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Binrat

Pretty Stars

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Additionally the term "Winter Friendly" must be taken in context with respect to the expectations of the region.

It is "available in winter." It should be taken in context with the location which should be obvious.

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As long as there is no definition of what those attributes stand for, it is quite difficult to use them.

Use you're best judgement. It's not rocket science. There's no penalty if you don't get it perfect. But *something* is better than nothing.

I do not agree at all. Attributes that are not used in a standardized way are worse than no attributes at all because if there are no attributes, the motivation is higher to read the description and refrain from making incorrect deductions from some attributes which are interpreted in different ways by different cachers.

 

If someone does not know what the limit of sin(x)/x is for x tends to zero, I rather prefer that he gives no answer at all instead of saying that is 1.05 which is wrong.

 

Moreover, as long as attributes remain searchable only for PMs, the motivation for non PMs to use attributes will not be that high.

 

Cezanne

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Additionally the term "Winter Friendly" must be taken in context with respect to the expectations of the region.

It is "available in winter." It should be taken in context with the location which should be obvious.

But how do you define Winter? I know many caches that cannot be found when there is snow and in those regions snow can be found in Autumn and Spring as well.

 

And how do you define "available"?

 

Cezanne

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But how do you define Winter? I know many caches that cannot be found when there is snow and in those regions snow can be found in Autumn and Spring as well.

 

And how do you define "available"?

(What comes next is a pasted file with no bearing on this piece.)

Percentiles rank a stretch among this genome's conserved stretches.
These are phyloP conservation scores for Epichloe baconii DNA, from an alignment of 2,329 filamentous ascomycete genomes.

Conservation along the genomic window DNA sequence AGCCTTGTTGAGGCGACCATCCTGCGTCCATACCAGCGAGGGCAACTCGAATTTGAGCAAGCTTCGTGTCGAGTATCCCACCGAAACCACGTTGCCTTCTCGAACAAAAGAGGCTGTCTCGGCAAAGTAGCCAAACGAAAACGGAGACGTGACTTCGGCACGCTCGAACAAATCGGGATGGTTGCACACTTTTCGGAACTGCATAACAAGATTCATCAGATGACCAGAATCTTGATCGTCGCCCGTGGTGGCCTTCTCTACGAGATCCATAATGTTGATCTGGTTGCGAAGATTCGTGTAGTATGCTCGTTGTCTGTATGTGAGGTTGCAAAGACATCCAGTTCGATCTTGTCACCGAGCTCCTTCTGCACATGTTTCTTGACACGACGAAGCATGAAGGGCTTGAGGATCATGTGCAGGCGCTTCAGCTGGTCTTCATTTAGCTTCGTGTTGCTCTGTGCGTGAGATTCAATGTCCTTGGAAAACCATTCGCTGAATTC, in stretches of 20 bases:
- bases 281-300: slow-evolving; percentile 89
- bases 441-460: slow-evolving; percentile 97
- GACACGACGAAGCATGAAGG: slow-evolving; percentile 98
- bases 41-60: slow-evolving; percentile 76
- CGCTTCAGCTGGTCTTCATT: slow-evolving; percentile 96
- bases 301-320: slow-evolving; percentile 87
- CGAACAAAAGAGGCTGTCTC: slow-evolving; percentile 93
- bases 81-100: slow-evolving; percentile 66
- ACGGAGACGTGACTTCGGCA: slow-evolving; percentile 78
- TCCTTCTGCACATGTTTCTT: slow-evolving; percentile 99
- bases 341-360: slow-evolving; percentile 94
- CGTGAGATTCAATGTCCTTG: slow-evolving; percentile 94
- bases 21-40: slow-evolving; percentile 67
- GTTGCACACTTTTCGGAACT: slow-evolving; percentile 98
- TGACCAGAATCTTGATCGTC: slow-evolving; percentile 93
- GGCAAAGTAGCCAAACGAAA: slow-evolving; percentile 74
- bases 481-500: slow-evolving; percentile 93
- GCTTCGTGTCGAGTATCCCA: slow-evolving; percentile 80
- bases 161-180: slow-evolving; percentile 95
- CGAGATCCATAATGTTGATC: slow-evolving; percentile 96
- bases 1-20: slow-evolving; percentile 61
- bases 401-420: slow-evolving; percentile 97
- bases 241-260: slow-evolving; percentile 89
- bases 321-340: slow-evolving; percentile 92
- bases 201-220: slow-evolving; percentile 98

Cezanne

Will the attribute for the listing be helpful to a geocacher or won't it? If it won't then why use it?

 

If you can look at a cache listing and its placement and go, "yes, I think this would be useful for a geocacher to know" then you apply an attribute. If you can't figure out what an attribute does then don't use it and wait for someone to recommend that attribute for your listing instead.

 

I do not agree at all.

 

That's your prerogative. I don't agree with your argument so we can agree to disagree on this one. They're used to provide helpful information for a listing and I completely disagree that attributes will deter people from reading the description. In fact I believe behavior would show that people pay more attention to the description than ignore it.

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They're used to provide helpful information for a listing

I happen to find the attributes quite useful. If a cache shows not available in winter then I won't try it when there is significant snow on the ground (fall, winter, or spring) unless people are having success or I am in the region anyway. Similarly poisonous plants tell me to take precautions before I try the cache and be on the lookout.

 

I don't expect symbols to be perfect and I do expect that I still have to use my own best judgement when doing any cache. And yes I always read the descriptions.

 

JDandDD

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But how do you define Winter? I know many caches that cannot be found when there is snow and in those regions snow can be found in Autumn and Spring as well.

 

And how do you define "available"?

 

Cezanne

Will the attribute for the listing be helpful to a geocacher or won't it? If it won't then why use it?

 

You did not answer my questions at all.

The problem is that "the geocacher" does not exist. One geocacher will feel that a certain attribute is appropriate while the next will think that it is completely wrong to use that specific icon. I am aware of quite a number of discussions about the meaning of several attributes.

 

Even attributes as the P for parking available are not defined in a way that means the same to everyone. I came across a cache which is marked by the public transportation icon, but not by the parking icon - the nearest station of the subway and the nearest parking lot are at a distance of about 500 meters from the cache. I agree with the cache owners that their usage of the icons is correct as typically users of public transportation do not expect to be able to go directly to a specific location and 500 meters is a short walk while typically car drivers do not feel that a parking possibility at a distance of 500 meters (I am talking of a city cache and not a cache in a forest area) is not something which needs special mention in a city (at least not if the parking is not available free of charge). There are, however, other caches who feel that either both attributes should be set for that specific cache or none of them.